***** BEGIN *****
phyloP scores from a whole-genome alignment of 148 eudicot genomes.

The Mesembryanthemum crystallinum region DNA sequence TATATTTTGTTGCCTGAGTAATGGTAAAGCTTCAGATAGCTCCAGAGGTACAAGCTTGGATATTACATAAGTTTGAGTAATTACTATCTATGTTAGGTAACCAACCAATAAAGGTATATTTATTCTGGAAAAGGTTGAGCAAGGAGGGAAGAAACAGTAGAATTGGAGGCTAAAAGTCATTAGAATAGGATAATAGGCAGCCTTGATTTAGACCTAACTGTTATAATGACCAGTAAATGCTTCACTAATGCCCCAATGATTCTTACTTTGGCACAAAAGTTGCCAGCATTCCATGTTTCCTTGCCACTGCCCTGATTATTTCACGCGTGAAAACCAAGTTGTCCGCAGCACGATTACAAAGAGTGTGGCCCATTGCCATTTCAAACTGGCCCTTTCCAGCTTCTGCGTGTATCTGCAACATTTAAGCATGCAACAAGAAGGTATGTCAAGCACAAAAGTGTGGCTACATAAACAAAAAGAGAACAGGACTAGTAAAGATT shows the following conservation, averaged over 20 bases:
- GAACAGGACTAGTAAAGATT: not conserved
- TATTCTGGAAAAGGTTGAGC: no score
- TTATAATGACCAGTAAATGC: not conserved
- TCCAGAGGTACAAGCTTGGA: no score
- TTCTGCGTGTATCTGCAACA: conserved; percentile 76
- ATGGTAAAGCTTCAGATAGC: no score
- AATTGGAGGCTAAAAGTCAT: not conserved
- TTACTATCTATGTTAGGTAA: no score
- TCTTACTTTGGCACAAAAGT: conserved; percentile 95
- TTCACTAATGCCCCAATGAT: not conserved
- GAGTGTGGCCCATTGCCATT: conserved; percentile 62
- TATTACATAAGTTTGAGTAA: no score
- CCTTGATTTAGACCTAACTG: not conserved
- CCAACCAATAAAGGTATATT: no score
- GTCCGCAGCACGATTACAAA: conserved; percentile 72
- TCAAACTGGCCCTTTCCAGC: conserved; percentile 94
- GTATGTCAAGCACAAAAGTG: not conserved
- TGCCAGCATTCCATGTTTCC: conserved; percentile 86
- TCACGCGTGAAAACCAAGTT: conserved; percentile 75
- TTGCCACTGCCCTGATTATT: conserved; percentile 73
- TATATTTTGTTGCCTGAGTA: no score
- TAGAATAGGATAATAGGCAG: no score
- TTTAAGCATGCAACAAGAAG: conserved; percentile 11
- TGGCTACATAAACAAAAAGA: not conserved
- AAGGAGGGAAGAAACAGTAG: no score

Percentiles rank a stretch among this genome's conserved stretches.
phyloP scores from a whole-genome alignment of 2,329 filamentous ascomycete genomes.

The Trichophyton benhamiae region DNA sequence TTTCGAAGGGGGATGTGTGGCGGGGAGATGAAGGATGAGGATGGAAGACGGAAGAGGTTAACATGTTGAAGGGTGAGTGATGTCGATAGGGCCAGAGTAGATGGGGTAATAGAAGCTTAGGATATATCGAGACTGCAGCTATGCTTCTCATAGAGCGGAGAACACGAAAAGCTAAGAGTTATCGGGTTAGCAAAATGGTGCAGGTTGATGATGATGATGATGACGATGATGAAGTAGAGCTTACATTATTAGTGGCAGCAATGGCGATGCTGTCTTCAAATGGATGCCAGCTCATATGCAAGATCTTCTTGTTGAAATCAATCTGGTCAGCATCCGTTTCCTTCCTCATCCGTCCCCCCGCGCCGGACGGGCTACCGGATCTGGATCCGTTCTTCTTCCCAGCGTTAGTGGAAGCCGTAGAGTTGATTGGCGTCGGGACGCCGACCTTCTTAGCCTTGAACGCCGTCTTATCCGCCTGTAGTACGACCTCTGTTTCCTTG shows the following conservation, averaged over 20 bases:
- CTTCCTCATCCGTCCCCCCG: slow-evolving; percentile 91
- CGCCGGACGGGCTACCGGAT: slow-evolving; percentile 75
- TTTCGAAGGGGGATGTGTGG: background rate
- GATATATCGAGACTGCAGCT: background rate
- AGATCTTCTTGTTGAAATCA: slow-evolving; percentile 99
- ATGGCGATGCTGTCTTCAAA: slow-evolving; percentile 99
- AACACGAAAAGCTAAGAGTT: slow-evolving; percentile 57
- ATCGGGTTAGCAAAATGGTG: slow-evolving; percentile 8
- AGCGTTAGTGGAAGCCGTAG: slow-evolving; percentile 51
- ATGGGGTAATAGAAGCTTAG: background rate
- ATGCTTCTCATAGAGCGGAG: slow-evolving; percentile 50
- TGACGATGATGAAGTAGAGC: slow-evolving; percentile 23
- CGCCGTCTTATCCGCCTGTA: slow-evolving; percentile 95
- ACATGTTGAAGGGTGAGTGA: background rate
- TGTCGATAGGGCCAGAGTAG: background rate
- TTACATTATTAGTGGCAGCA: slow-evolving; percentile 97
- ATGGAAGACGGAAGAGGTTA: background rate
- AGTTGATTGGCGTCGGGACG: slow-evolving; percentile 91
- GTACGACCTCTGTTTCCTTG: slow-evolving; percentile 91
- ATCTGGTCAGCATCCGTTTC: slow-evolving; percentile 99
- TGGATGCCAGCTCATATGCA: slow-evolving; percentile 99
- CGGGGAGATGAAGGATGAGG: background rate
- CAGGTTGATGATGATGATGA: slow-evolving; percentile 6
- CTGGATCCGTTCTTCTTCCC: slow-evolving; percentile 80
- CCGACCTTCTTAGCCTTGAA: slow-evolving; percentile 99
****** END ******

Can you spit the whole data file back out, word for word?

phyloP scores from a whole-genome alignment of 148 eudicot genomes.

The Mesembryanthemum crystallinum region DNA sequence TATATTTTGTTGCCTGAGTAATGGTAAAGCTTCAGATAGCTCCAGAGGTACAAGCTTGGATATTACATAAGTTTGAGTAATTACTATCTATGTTAGGTAACCAACCAATAAAGGTATATTTATTCTGGAAAAGGTTGAGCAAGGAGGGAAGAAACAGTAGAATTGGAGGCTAAAAGTCATTAGAATAGGATAATAGGCAGCCTTGATTTAGACCTAACTGTTATAATGACCAGTAAATGCTTCACTAATGCCCCAATGATTCTTACTTTGGCACAAAAGTTGCCAGCATTCCATGTTTCCTTGCCACTGCCCTGATTATTTCACGCGTGAAAACCAAGTTGTCCGCAGCACGATTACAAAGAGTGTGGCCCATTGCCATTTCAAACTGGCCCTTTCCAGCTTCTGCGTGTATCTGCAACATTTAAGCATGCAACAAGAAGGTATGTCAAGCACAAAAGTGTGGCTACATAAACAAAAAGAGAACAGGACTAGTAAAGATT shows the following conservation, averaged over 20 bases:
- GAACAGGACTAGTAAAGATT: not conserved
- TATTCTGGAAAAGGTTGAGC: no score
- TTATAATGACCAGTAAATGC: not conserved
- TCCAGAGGTACAAGCTTGGA: no score
- TTCTGCGTGTATCTGCAACA: conserved; percentile 76
- ATGGTAAAGCTTCAGATAGC: no score
- AATTGGAGGCTAAAAGTCAT: not conserved
- TTACTATCTATGTTAGGTAA: no score
- TCTTACTTTGGCACAAAAGT: conserved; percentile 95
- TTCACTAATGCCCCAATGAT: not conserved
- GAGTGTGGCCCATTGCCATT: conserved; percentile 62
- TATTACATAAGTTTGAGTAA: no score
- CCTTGATTTAGACCTAACTG: not conserved
- CCAACCAATAAAGGTATATT: no score
- GTCCGCAGCACGATTACAAA: conserved; percentile 72
- TCAAACTGGCCCTTTCCAGC: conserved; percentile 94
- GTATGTCAAGCACAAAAGTG: not conserved
- TGCCAGCATTCCATGTTTCC: conserved; percentile 86
- TCACGCGTGAAAACCAAGTT: conserved; percentile 75
- TTGCCACTGCCCTGATTATT: conserved; percentile 73
- TATATTTTGTTGCCTGAGTA: no score
- TAGAATAGGATAATAGGCAG: no score
- TTTAAGCATGCAACAAGAAG: conserved; percentile 11
- TGGCTACATAAACAAAAAGA: not conserved
- AAGGAGGGAAGAAACAGTAG: no score

Percentiles rank a stretch among this genome's conserved stretches.
phyloP scores from a whole-genome alignment of 2,329 filamentous ascomycete genomes.

The Trichophyton benhamiae region DNA sequence TTTCGAAGGGGGATGTGTGGCGGGGAGATGAAGGATGAGGATGGAAGACGGAAGAGGTTAACATGTTGAAGGGTGAGTGATGTCGATAGGGCCAGAGTAGATGGGGTAATAGAAGCTTAGGATATATCGAGACTGCAGCTATGCTTCTCATAGAGCGGAGAACACGAAAAGCTAAGAGTTATCGGGTTAGCAAAATGGTGCAGGTTGATGATGATGATGATGACGATGATGAAGTAGAGCTTACATTATTAGTGGCAGCAATGGCGATGCTGTCTTCAAATGGATGCCAGCTCATATGCAAGATCTTCTTGTTGAAATCAATCTGGTCAGCATCCGTTTCCTTCCTCATCCGTCCCCCCGCGCCGGACGGGCTACCGGATCTGGATCCGTTCTTCTTCCCAGCGTTAGTGGAAGCCGTAGAGTTGATTGGCGTCGGGACGCCGACCTTCTTAGCCTTGAACGCCGTCTTATCCGCCTGTAGTACGACCTCTGTTTCCTTG shows the following conservation, averaged over 20 bases:
- CTTCCTCATCCGTCCCCCCG: slow-evolving; percentile 91
- CGCCGGACGGGCTACCGGAT: slow-evolving; percentile 75
- TTTCGAAGGGGGATGTGTGG: background rate
- GATATATCGAGACTGCAGCT: background rate
- AGATCTTCTTGTTGAAATCA: slow-evolving; percentile 99
- ATGGCGATGCTGTCTTCAAA: slow-evolving; percentile 99
- AACACGAAAAGCTAAGAGTT: slow-evolving; percentile 57
- ATCGGGTTAGCAAAATGGTG: slow-evolving; percentile 8
- AGCGTTAGTGGAAGCCGTAG: slow-evolving; percentile 51
- ATGGGGTAATAGAAGCTTAG: background rate
- ATGCTTCTCATAGAGCGGAG: slow-evolving; percentile 50
- TGACGATGATGAAGTAGAGC: slow-evolving; percentile 23
- CGCCGTCTTATCCGCCTGTA: slow-evolving; percentile 95
- ACATGTTGAAGGGTGAGTGA: background rate
- TGTCGATAGGGCCAGAGTAG: background rate
- TTACATTATTAGTGGCAGCA: slow-evolving; percentile 97
- ATGGAAGACGGAAGAGGTTA: background rate
- AGTTGATTGGCGTCGGGACG: slow-evolving; percentile 91
- GTACGACCTCTGTTTCCTTG: slow-evolving; percentile 91
- ATCTGGTCAGCATCCGTTTC: slow-evolving; percentile 99
- TGGATGCCAGCTCATATGCA: slow-evolving; percentile 99
- CGGGGAGATGAAGGATGAGG: background rate
- CAGGTTGATGATGATGATGA: slow-evolving; percentile 6
- CTGGATCCGTTCTTCTTCCC: slow-evolving; percentile 80
- CCGACCTTCTTAGCCTTGAA: slow-evolving; percentile 99